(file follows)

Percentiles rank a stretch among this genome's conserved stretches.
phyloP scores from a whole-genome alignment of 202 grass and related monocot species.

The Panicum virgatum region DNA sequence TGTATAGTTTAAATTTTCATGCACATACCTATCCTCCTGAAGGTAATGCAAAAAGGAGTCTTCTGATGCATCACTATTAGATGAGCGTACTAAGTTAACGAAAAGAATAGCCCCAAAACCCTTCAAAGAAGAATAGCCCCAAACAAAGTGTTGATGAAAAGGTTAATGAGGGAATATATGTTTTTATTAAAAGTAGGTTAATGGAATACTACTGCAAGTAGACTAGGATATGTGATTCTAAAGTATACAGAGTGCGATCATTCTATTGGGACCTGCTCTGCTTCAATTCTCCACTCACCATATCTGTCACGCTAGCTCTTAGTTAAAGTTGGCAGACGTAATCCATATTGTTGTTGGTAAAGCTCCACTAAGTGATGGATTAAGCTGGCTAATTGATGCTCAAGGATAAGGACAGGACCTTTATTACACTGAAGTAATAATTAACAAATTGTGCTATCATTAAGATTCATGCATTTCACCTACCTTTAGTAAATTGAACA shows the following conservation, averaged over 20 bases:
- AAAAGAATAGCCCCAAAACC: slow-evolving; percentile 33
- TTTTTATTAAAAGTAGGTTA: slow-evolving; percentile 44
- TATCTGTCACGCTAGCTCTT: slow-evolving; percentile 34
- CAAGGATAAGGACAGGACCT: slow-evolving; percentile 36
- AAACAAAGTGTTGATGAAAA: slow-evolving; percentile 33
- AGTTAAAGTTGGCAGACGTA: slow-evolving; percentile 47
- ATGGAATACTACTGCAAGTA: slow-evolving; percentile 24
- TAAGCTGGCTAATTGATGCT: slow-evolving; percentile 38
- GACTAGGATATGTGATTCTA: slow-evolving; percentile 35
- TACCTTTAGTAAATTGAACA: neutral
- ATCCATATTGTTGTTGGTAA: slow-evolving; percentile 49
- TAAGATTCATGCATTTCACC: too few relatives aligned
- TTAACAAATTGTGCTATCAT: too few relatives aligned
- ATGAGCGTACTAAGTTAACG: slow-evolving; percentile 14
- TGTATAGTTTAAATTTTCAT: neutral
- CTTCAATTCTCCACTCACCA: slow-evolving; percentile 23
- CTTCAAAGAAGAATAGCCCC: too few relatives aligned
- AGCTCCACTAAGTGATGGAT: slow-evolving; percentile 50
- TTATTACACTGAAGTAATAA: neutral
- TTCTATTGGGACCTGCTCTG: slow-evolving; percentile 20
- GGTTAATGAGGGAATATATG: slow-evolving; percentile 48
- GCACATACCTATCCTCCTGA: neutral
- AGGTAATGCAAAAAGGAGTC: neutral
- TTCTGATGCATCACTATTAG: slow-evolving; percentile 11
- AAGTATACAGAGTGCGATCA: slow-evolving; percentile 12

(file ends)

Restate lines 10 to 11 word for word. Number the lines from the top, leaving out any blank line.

- ATGGAATACTACTGCAAGTA: slow-evolving; percentile 24
- TAAGCTGGCTAATTGATGCT: slow-evolving; percentile 38